The thought that each day gives me a fresh opportunity to give and be the very best of me.

Share some examples where you have made a difference in your country and community.

Mobilizing, mentoring and inspiring Persons with Disability in Western Kenya to take up active citizenship, thus explore the constitutional provisions that provide them with an avenue to elevate their voices and contribute to key policy discourse thus ensuring their needs and priorities are well represented in legislative agenda and key policy discussions.

What are some of the challenges you face? How do you overcome them?

Navigating my political affiliation and the need to maintain a non-partisan approach within the space I engage in, as my personal views may be misconstrued to be those of the body I work for. I’ve learnt to package and churn out information to external audiences objectively, thus enable them to make their own independent assessments of the political environment, without necessarily being influenced by my personal views. It hasn’t been easy but I’m slowly getting there, as I think of the bigger picture which is creating institutional change that will outlive personal perceptions and attitudes.

How do you manage self care? Do you believe in work-life balance or integration? What are some of the strategies you adopt?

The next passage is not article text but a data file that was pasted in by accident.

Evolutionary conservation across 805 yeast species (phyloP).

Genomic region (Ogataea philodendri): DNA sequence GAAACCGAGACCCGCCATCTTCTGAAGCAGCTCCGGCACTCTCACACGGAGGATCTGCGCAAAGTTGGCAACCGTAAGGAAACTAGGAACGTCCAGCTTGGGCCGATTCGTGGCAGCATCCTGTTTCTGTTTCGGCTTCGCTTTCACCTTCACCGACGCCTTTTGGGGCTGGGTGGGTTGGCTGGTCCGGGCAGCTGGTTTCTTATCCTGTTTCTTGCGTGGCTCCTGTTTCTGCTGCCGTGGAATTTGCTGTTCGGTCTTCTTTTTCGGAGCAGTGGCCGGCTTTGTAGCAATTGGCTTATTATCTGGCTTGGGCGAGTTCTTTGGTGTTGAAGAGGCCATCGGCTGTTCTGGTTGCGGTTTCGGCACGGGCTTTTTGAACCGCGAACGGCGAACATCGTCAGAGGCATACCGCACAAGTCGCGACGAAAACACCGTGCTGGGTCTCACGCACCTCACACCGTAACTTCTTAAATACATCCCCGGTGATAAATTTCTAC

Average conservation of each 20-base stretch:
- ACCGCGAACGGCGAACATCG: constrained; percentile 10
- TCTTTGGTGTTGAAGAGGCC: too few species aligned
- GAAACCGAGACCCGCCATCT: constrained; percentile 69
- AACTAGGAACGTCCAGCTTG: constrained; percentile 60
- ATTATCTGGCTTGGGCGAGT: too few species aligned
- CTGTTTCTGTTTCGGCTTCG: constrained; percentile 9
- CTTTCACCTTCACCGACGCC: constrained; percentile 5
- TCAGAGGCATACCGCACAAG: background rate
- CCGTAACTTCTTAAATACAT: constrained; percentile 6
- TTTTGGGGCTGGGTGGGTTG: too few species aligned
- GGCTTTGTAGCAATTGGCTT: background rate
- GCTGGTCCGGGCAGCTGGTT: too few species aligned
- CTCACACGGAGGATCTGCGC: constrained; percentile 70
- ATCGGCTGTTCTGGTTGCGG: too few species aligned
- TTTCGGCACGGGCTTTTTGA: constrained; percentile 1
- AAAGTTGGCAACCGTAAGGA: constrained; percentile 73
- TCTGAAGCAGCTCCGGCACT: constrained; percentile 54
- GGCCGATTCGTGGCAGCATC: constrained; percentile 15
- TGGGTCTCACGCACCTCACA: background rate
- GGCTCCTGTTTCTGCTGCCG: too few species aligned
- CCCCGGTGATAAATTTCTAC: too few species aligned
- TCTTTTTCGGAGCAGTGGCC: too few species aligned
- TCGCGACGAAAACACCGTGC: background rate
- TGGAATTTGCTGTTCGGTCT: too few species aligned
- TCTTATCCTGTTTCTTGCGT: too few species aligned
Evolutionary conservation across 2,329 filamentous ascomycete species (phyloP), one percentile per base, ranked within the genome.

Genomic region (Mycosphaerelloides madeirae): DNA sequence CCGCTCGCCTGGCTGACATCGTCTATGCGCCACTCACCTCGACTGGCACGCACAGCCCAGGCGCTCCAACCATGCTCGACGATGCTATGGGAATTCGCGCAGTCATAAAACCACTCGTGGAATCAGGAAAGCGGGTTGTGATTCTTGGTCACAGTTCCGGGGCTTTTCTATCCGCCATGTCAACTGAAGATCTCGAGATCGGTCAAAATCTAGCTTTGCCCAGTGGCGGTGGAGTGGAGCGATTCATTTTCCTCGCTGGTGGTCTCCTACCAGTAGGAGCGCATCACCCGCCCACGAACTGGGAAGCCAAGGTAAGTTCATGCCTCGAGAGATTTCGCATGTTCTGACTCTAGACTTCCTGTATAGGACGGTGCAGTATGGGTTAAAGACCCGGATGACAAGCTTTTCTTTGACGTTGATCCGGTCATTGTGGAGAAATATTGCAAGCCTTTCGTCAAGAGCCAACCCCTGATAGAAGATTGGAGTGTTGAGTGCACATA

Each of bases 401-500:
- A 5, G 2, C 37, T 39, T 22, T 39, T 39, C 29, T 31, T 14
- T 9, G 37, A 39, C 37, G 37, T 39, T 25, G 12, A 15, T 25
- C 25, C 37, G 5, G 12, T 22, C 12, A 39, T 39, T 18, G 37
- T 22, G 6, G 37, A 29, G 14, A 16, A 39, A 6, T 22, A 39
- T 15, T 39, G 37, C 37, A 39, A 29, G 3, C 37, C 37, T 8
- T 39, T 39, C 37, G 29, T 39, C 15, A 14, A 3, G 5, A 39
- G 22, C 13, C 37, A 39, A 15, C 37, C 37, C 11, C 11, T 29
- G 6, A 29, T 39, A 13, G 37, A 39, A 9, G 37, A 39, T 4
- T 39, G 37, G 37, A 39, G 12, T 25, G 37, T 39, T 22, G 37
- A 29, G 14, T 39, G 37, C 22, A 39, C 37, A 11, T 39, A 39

I’ve made it a habit to take some me-time to breathe, unwind, rejuvenate and refocus. I totally believe in work-life balance, as it is necessary that one finds some equilibrium between their individual needs, time allocated for work and other aspects of life e.g family, social and leisure activities. To achieve this, I’ve adopted some strategies including:

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Tracking my Time– I’m a stickler for schedules and will always schedule work, family time and my me-time.

Determining my Priorities– This has been a hard one but has proven to be very useful as with time, I’m learning to focus on what’s really necessary.

Establishing Boundaries– I’ve learnt to appreciate that its okay to say “No” and that I can’t carry the weight of the world on my shoulders.

Taking Care of my Health– Listening to my body more and knowing when it is time to take a break has totally been helpful as I know when to stop and take a breath before I get burned out.